Today is the second day of the three-day Water Festival, the biggest holiday of the Khmer year after the New Year in April. It’s had a rough recent history, due in large part to the paranoia of the ruling party which is terrified of any gathering of people it can’t control. And this year about a million or so people from the provinces have descended on Phnom Penh to race their village boats in the Tonle Sap River. I didn’t get too close to the crowds this year but passed these crews taking a break from paddling and waiting for the next heat to begin.
A not-too-uncommon sight in Cambodia is seeing one car towing another using an improvised wooden towbar. If you don’t have a chain or a strong rope, it’s the next best thing, although usually bamboo is the wood of choice because it’s so readily available.
A lot of the business in the informal sector in Cambodia is on wheels, like this food serving cart. It’s kept in the living room during the night but in the morning is rolled out on to the sidewalk and hooked up to the propane tank. The large bowls behind the glass will contain several different pre-prepared offerings which can be served on demand. The prices list at $1.50 or $1.75 for bowl of rice with your selected topping.
The English-speaking Catholic community borrows a hall in an old building at St. Joseph Church on the north side of Phnom Penh. We had been leery of making any renovations because the plan is to tear this building down to build a real church on the rear part of the church compound. Earlier this year, though, we learned that the planned demolition will not happen for several years so we are going ahead with plans to air condition the hall as cheaply as we can.
One of the first steps was to cover over the ventilation slots you can see at the top of the wall. They allowed air–and birds–to flow through freely. We also had to add more lights now that we are having some night-time services here.
This is a picture in mid week when the workmen are getting the room right before adding stand-alone air conditioning units along the walls.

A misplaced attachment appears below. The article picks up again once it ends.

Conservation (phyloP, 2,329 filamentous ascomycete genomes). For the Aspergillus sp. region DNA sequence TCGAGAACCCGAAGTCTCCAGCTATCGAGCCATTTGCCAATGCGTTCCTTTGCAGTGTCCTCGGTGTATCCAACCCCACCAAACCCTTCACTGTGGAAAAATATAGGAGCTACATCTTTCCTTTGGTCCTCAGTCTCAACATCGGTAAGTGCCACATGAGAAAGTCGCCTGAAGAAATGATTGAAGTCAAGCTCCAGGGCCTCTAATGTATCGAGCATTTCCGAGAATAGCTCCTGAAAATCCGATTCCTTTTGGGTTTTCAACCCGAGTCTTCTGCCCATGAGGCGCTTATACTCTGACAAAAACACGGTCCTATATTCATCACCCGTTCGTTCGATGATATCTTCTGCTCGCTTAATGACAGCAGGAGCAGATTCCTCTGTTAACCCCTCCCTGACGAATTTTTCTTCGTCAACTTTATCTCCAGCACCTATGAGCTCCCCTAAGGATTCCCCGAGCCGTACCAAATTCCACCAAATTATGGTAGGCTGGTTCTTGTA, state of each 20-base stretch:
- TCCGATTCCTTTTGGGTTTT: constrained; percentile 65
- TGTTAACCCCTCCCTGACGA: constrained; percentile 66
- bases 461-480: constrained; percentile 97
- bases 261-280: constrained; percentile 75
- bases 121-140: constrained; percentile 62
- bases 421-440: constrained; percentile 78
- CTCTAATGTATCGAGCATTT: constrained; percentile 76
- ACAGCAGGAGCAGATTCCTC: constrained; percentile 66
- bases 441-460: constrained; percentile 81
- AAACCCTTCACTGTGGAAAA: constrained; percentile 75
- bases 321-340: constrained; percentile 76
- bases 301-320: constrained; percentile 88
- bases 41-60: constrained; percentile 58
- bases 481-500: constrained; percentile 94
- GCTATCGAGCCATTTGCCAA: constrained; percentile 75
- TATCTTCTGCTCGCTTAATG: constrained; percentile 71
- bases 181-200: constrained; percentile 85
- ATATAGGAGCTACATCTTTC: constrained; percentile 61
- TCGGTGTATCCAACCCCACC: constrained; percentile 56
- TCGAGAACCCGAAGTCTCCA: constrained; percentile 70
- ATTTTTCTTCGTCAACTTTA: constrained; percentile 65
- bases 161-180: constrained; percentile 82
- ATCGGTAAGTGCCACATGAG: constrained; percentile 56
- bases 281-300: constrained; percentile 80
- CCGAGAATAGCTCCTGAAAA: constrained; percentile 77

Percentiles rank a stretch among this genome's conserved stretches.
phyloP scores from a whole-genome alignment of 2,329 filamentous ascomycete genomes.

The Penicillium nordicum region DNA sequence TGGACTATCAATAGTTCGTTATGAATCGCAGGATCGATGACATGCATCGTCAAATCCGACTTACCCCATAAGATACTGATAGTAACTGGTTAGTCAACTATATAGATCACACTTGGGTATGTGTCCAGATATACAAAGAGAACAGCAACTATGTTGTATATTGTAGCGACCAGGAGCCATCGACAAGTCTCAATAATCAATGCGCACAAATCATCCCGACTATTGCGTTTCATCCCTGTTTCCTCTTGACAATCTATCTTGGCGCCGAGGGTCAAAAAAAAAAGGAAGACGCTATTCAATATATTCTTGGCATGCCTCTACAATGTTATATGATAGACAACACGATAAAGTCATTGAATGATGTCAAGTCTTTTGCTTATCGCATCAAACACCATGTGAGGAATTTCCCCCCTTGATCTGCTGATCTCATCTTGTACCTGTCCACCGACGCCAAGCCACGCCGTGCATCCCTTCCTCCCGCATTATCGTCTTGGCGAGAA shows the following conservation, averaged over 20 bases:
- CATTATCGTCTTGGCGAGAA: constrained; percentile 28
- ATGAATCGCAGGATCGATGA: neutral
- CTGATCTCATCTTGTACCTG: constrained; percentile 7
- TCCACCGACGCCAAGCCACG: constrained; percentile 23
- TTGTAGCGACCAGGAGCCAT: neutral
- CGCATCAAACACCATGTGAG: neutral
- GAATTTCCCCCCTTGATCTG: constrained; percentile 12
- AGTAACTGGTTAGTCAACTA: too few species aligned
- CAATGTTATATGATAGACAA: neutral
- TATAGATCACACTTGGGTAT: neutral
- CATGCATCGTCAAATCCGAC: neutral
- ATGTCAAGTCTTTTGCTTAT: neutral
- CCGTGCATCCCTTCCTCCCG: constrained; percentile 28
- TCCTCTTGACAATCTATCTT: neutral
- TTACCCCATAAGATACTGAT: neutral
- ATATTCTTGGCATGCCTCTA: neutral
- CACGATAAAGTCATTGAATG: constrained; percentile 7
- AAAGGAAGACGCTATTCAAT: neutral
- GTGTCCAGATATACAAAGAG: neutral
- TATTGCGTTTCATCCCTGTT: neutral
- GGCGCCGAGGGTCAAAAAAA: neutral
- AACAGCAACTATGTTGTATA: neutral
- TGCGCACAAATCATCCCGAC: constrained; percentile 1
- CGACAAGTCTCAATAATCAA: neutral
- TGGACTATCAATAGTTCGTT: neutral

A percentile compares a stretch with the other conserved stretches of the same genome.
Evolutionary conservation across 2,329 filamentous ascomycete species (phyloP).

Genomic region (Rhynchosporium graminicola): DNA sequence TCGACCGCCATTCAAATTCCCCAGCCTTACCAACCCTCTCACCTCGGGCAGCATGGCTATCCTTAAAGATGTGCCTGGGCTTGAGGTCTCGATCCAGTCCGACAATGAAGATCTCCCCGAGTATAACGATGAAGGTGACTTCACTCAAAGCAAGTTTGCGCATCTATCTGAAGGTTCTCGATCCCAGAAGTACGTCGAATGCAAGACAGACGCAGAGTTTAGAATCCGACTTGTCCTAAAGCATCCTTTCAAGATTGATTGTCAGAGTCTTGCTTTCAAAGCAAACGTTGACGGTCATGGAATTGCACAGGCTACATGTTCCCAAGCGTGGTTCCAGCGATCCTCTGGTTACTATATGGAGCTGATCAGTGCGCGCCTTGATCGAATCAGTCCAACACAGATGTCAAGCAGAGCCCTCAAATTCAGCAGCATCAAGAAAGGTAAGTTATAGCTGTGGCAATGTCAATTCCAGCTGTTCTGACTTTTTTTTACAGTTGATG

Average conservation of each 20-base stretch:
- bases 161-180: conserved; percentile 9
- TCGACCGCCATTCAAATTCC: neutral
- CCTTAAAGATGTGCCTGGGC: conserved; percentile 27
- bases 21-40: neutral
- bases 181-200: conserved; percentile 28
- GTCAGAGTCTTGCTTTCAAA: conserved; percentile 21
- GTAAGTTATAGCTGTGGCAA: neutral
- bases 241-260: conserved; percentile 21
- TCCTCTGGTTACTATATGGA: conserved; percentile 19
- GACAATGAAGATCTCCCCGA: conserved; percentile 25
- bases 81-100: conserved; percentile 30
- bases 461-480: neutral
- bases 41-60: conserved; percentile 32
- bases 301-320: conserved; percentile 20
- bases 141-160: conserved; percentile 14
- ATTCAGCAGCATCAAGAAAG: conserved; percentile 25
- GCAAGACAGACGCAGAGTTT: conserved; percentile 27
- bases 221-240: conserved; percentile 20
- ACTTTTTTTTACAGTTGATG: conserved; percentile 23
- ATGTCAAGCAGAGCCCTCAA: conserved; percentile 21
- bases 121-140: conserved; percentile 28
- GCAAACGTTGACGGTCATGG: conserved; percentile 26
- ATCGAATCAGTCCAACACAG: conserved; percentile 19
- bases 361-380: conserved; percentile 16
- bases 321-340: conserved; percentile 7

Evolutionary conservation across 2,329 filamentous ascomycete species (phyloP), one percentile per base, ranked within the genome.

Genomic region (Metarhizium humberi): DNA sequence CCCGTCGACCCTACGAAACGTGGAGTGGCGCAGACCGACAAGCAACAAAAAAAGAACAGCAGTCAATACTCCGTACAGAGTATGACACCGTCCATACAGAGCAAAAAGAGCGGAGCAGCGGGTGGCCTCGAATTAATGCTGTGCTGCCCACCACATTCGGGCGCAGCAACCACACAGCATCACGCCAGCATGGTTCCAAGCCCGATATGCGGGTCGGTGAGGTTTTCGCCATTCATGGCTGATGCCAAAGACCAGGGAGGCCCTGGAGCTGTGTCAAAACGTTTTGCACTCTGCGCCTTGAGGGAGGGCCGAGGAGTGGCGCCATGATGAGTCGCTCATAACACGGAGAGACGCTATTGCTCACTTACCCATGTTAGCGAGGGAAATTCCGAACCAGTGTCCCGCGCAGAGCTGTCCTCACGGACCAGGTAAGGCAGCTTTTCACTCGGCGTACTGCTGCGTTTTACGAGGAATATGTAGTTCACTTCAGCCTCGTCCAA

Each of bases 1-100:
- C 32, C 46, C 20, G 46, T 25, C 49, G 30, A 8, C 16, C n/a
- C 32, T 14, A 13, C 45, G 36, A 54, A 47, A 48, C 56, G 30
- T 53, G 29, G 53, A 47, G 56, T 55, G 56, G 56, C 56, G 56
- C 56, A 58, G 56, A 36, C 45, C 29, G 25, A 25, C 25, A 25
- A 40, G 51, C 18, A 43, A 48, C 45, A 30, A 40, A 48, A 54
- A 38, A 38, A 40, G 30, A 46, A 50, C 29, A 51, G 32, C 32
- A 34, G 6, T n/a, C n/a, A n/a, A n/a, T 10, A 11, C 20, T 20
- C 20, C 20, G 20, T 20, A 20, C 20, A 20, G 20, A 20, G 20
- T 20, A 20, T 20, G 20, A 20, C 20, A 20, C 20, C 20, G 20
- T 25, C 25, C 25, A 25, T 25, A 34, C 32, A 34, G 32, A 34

I don’t know the official percentages but a huge part of the economy in Cambodia is informal. 85% are involved in agriculture and most of the non-agricultural people work in the informal economy rather than in established business with 9-to-5 jobs. Many, many households are running some sort of business out of their homes–maybe in addition to a formal job–and then there are these pop-up businesses everywhere.
Cambodia has some fast food outlets–the first and only Carl’s, Jr opened up last week and we have KFC and pizza outlets, but most fast food in Phnom Penh is served as in the picture above. There are numerous stalls set up and taken down every day that provide a variety of dishes, mostly big pots of vegetables with some meat that is served over rice. It’s pre-cooked–Cambodian people don’t value hot food as something desirable–and you just point to the pot that looks good today. I tend to avoid the stalls where the dishes are washed in the big tubs of water there on the street.
Today Mr. Paul O’Callaghan, the CEO of Caritas Australia, came to visit the Deaf Development Programme in Phnom Penh. Caritas Australia has supported DDP for quite a few years but Paul had not had a chance to visit us until today. This evening we took a dinner cruise on the Mekong River and Paul spoke to staff and leaders of Caritas and of the organizations they fund.
Monday afternoon I flew from Louisville to NYC and stayed at the Maryknoll house in Manhattan. Early Tuesday morning I took the bus to Newark airport for the 15-hour flight to Shanghai where I had a nine-hour layover. Then it was six hours to Bangkok where I slept in the airport till a 8:30 AM flight to Phnom Penh. Click here.
After the reunion mass with the family in the morning, I had another reunion, with “Charlie’s Angels,” a lovely group of ladies with whom I worked in Louisville back in the 1970s and 1980s. Nancy Reynolds (L) and Donna Lashley (second L) I taught at Angela Merici High School; Sally Newton went to AMHS also and was part of St. Lawrence Parish where I was first assigned; Norma Lewis is the doyenne of American Sign Language interpreters in the United States; and Peg Darcy has worked with Norma and assisted with interpreting for the Catholic Deaf community for many years. We try to get together each time I come back to the U.S.
Often I stay with Mary and Mike Davis when I am in Louisville, but this trip, because their daughter was married the day before I arrived in Louisville, I stayed at the English house where we had the reunion. After the wedding house guests had basically gone home, though, I came over to the Davis house for my last night in Louisville. From L to R: Dennis Dittmeier (Florida), Bailey Davis, Mary Dittmeier Davis, Martha Dittmeier Reed (Ohio), Amy Davis, and Charlie, with Mike Davis seated.
The whole weekend was set aside for the reunion. Friday night we had a dinner together, Saturday there was the family picnic, and this Sunday morning we had a family liturgy together at the English house. Click here.